Getting technical

Students learn how to set up a camera. MARIA YOUNG / TIMES PHOTO

The WHYY Media Labs have been a hit this year at Austin Meehan Middle School.

Based on positive feedback from a two-year pilot project, WHYY is directing a $1.7 million project to bring the labs to 27 Philadelphia schools over the next three years to help students and teachers use video storytelling as an effective learning tool. The William Penn Foundation has been the biggest funder.

At Austin Meehan, the school received an instructor, six computers and six video cameras, along with tripods, a microphone, cable and editing equipment.

The idea is that students develop video storytelling and other skills, while teachers integrate media production into existing curricula. One goal is to increase student literacy, specifically writing and listening skills and an understanding of technology, along with public speaking experience.

Meehan is the only middle school benefiting from the program. The others are high schools.

For the 2015–16 school year, the labs are in Meehan, 3001 Ryan Ave.; Murrell Dobbins,, 2150 W. Lehigh Ave.; The U School, 2000 N. 7th St.; Franklin Learning Center, 616 N. 15th St.; and The Academy at Palumbo, 11th and Catharine streets in South Philadelphia.

Ten schools will be added in the 2016–17 school year, with 12 more schools included the following year.

At Meehan, the project includes classroom and after-school learning. The seventh- and eighth-grade students have enjoyed the experience.

“I want to be a software engineer when I grow up, and I wanted the basic knowledge how to edit,” said eighth-grader Raman Sharma Phuyal, who came here from Nepal three years ago. “This has helped me a lot with editing.”

Raman edited most of a bullying video that included interviews with students and teachers. The video was runner-up among middle schools in a School District of Philadelphia computer science fair.

Raman’s classmate, Jeramiah Garcia, also participates in the after-school program, which began on Nov. 1 and runs for two hours each Monday and Wednesday. Up to a dozen students are regulars.

“I signed up because I was very interested in editing things,” Jeramiah said. “I started liking the whole editing thing. It will help me a lot if I do it in a career in the future.”

In all, the equipment costs $22,000, and will be available for use years into the future, long after the current students move on.

Andrew Skopp, a Meehan technology teacher, is the lead instructor for the program, appointed by longtime principal Mary Jackson. He has helped identify students who’d get the most out of the initiative. He directs the students in group projects.

“I applied because I wanted to try something new,” said eighth-grader Brandon Foley. “Mr. Skopp is a good teacher, and I’ve liked the editing, acting, everything.”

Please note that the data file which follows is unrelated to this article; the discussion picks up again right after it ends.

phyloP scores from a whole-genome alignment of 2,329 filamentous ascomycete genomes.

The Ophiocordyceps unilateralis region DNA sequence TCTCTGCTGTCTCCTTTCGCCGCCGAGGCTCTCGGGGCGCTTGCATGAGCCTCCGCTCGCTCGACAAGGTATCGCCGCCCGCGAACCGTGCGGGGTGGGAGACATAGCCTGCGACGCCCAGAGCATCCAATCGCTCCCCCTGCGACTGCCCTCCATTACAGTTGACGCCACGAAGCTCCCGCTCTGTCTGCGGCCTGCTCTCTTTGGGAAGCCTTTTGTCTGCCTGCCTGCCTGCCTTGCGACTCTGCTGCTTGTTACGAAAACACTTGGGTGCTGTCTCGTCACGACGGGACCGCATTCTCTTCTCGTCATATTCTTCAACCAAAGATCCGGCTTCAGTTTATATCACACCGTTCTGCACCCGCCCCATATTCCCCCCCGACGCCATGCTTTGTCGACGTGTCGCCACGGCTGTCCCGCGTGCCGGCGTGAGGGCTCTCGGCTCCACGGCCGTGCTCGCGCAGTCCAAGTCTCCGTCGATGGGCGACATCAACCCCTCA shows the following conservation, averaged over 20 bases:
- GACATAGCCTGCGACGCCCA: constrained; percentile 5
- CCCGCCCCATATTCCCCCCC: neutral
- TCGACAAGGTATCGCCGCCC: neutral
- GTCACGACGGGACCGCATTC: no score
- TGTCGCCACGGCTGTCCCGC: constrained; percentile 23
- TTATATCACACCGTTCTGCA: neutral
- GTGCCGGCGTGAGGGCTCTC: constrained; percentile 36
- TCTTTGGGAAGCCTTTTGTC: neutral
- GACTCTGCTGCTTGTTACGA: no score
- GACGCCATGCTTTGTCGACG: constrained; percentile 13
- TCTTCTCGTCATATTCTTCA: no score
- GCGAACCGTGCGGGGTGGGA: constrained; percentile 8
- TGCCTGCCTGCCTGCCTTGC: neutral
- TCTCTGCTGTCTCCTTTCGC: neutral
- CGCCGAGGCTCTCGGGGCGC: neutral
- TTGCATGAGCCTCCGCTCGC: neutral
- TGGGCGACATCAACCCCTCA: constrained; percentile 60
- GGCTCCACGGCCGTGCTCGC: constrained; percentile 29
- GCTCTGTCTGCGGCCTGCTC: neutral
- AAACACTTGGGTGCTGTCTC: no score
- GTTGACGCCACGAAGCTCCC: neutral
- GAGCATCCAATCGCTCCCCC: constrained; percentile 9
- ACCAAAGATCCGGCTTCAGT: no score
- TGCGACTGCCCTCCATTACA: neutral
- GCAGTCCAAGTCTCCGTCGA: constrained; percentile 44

On June 7, WHYY, 150 N. 6th St., will host a two-hour screening of the best videos produced by students from all five schools. The public is invited.

WHYY’s Lisa Wilk is the Media Labs project manager. She’s been on board at Meehan and the other four schools since September.

“It’s been really great,” she said. “A lot of schools don’t have the equipment and instruction we’re giving. It’s a great thing. It’s a way to reach kids in the city and have relationships with schools. We’re making a big network.”

The after-school program at Meehan, consisting of two 15-week sessions, takes place in the library, which hasn’t been staffed in nine years and contains some books that haven’t been checked out since the 1970s. Only the copy machine gets used.

Skopp applied to WHYY last July, with Jackson’s backing.

“We have a massive space not being utilized,” he said. “The room is so viable. It’s a nice library with plenty of lighting. Kids are so tech-savvy these days, and to get new technology in the building is thrilling. It’s a great fit for WHYY and a great fit for us.”

The students who stay after school twice a week really benefit, in Skopp’s view.

“They have a little more free rein,” he said. “They have a chance to be themselves and be outgoing and personable.”

Saleem Ahmed, an associate media instructor at WHYY, oversees the after-school program and also meets with four or five classes during a 70-minute period each Monday.

Ahmed agrees with Skopp that the after-school program is particularly beneficial.

“They have freedom, and they’re having fun,” he said. “These guys keep coming back because it’s fun, and they’re getting experience with the equipment.”

At Meehan, seven teachers signed up their classes for the program.

“WHYY has given us the resources, and Saleem is fantastic,” Skopp said.

Though the program will officially end at Meehan at the end of the school year, Ahmed will continue to visit once a week after school next year.

So far this year, he has taught the students a wide range of skills: high-quality images, slide shows, voice, skits/plays, script writing, stop motion, green screen, documentary/narrative, lighting, space utilization and sound test.

“They enjoy it, and they’re learning at the same time,” Ahmed said. ••

Saleem Ahmed sets up a school computer for video editing. MARIA YOUNG / TIMES PHOTO

Tech savy: WHYY operates a media lab at Austin Meehan Middle School. Dimonique Myrick and Jahmya Bishop sit in front of the green screen and camera to rehearse a news report. MARIA YOUNG / TIMES PHOTO